Cognitive Computing Takes Centre Stage in Retail Landscape

Everyone knows that the most successful path for a retail future is one that’s littered with computational analytics.

In a new study from the IBM Institute of Business Value, retail executives demonstrated their appreciation for the value of so-called “cognitive computing.” Indeed, an extraordinary 94% of those surveyed said they have plans to invest in cognitive capabilities moving forward.

More than that, 91% of those retail leaders said they believe cognitive computing will play a disruptive role in the industry, improving how retailers engage with shoppers and differentiate their merchandise.

And IBM’s study, based on a survey of 100 retail executives from around the world, found that 83% of those retail execs familiar with cognitive computing believe it will have a critical impact on the future of their organization.

With its near real-time learning and decision support, cognitive computing opens up unprecedented options to retailers keen to make the most of their relationships with their increasingly savvy customers.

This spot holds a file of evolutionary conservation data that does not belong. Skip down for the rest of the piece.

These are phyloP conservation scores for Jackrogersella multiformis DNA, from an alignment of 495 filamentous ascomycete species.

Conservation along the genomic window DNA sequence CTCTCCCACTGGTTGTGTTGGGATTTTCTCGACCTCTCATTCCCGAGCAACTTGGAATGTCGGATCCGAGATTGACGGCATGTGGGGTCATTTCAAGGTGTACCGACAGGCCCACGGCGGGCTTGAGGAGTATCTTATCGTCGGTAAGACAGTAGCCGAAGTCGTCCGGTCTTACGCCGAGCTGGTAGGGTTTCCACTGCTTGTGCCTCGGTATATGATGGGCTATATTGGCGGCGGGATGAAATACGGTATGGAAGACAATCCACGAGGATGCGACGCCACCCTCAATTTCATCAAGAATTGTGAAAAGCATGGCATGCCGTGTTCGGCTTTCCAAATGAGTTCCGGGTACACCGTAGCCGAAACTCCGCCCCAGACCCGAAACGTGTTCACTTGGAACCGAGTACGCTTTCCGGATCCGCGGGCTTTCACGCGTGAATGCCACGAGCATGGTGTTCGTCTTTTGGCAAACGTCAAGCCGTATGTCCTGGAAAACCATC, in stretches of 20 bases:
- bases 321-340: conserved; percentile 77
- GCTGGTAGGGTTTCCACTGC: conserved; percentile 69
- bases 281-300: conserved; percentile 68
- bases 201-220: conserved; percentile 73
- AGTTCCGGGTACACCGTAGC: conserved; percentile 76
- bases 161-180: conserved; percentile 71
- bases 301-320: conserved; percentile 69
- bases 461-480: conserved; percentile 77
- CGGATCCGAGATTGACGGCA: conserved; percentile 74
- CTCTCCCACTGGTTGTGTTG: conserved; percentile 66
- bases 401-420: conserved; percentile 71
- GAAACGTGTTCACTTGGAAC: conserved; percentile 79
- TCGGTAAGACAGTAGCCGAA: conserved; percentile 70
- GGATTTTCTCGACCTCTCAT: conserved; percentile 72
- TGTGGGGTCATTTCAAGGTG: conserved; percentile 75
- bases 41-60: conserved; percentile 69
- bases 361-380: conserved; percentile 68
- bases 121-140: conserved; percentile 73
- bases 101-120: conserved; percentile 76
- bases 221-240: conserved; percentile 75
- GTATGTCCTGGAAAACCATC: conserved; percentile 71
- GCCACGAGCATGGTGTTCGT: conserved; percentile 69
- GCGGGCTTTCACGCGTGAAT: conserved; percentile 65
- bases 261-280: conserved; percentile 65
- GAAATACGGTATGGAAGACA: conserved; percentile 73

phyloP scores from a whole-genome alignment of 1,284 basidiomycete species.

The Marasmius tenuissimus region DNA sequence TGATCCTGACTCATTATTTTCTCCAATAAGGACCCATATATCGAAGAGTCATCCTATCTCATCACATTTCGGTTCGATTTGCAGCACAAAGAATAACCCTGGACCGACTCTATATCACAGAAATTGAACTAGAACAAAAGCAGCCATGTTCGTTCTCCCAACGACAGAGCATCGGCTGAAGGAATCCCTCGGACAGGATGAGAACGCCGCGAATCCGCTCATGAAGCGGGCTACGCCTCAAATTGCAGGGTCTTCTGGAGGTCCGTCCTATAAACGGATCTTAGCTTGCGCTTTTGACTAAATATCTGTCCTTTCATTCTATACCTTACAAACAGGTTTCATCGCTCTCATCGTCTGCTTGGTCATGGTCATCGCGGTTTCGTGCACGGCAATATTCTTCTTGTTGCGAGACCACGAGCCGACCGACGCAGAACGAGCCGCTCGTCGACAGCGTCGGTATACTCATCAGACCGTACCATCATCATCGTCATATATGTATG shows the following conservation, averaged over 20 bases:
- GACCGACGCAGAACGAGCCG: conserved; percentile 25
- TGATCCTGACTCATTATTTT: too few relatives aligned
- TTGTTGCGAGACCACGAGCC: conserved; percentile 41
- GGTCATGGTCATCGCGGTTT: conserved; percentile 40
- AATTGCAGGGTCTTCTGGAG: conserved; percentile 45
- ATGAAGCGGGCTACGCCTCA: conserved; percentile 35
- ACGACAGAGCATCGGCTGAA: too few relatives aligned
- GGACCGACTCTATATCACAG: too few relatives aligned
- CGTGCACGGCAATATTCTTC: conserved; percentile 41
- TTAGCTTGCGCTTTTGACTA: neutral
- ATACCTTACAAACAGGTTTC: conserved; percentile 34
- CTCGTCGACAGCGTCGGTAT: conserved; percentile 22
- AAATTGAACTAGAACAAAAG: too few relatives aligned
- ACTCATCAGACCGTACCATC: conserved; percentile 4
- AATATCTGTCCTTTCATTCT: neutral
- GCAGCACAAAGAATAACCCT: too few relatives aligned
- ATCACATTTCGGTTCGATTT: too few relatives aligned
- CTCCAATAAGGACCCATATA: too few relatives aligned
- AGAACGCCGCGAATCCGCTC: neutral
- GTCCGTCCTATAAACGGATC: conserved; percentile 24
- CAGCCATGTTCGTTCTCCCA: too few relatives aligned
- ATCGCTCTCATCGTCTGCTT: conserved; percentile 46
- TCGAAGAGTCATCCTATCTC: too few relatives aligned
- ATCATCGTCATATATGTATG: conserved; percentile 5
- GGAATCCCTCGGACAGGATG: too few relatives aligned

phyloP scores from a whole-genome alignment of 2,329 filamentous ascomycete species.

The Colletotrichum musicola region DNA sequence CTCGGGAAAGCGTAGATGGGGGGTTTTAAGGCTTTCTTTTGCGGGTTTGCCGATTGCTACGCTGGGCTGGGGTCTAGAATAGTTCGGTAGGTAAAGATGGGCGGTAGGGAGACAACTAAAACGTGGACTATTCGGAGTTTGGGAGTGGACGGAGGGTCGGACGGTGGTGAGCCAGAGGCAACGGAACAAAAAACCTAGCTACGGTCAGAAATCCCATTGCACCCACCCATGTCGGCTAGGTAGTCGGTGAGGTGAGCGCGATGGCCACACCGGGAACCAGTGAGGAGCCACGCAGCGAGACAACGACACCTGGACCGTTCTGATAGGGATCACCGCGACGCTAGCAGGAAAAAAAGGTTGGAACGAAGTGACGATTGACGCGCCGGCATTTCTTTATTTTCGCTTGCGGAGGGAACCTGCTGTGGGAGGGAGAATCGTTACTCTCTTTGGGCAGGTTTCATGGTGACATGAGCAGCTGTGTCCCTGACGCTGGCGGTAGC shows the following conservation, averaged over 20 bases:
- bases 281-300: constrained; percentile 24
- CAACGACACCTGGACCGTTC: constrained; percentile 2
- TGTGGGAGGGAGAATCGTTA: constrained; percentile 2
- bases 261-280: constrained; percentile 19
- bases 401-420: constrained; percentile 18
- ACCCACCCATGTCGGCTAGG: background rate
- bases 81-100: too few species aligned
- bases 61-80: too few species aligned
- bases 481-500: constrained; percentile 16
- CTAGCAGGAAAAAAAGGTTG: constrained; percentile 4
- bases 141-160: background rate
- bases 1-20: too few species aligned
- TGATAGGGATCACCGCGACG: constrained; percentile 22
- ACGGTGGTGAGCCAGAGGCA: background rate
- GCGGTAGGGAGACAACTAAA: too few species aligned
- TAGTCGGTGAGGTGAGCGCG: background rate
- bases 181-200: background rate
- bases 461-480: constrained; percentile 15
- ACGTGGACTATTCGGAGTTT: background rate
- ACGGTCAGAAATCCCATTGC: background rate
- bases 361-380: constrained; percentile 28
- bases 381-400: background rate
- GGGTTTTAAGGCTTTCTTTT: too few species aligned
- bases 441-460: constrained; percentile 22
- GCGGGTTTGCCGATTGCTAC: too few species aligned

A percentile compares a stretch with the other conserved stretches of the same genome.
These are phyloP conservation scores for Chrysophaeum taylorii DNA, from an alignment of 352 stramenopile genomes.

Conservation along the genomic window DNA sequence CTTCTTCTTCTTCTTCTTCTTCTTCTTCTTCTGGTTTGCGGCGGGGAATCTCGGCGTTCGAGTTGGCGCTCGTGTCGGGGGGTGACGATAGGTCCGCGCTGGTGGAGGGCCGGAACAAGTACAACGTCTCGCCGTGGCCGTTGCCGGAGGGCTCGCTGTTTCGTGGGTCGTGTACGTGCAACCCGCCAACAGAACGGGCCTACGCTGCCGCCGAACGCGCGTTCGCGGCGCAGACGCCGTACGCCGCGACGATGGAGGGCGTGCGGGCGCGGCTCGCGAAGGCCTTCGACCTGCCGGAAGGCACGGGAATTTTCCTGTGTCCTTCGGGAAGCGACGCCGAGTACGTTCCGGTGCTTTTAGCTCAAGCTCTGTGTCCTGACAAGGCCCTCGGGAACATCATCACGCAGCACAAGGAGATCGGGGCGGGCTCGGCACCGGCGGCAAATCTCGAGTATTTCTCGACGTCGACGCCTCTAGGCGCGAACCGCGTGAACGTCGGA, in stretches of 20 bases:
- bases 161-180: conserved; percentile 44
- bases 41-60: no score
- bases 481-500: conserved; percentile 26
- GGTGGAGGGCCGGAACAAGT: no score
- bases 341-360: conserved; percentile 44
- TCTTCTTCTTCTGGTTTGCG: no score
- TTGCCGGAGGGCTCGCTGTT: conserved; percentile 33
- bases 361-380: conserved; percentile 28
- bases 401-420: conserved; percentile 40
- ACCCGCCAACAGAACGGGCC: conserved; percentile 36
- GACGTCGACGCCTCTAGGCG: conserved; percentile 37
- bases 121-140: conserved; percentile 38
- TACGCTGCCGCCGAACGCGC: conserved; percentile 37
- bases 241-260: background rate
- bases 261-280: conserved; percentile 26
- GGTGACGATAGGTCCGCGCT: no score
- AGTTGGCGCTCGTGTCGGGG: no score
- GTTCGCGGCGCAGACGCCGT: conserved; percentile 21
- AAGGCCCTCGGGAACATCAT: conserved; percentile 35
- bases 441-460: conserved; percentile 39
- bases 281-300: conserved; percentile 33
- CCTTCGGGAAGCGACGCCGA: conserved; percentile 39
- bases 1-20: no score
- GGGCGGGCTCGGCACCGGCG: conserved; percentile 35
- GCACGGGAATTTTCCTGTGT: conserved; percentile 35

“Thinking Like a Customer: Your Cognitive Future in the Retail Industry” defines cognitive computing as a new computation paradigm that:

  • Learns and builds knowledge from various structured and unstructured sources of information;
  • Understands natural language and interacts more naturally with humans;
  • Captures the expertise of top performers and accelerates the development of expertise in others;
  • Enhances the cognitive processes of professionals to help improve decision-making;
  • Elevates the quality and consistency of decision-making across an organization.

Staples’ proprietary, next-generation “Easy Button,” which lets SMEs tap into IBM’s Watson technology to simplify office supply management, is an example of cognitive computing in action. With it, customers can order products from any device, even through voice-activated technology and chatbots. In this way, retailers can extend new channels for customers that are enhanced by rich data and informed by patterns identified in purchase history.

And retailers, additionally, can draw on these insights to optimize their inventory, promotions and layouts, and to provide more personalized and innovative shopping experiences for their customers.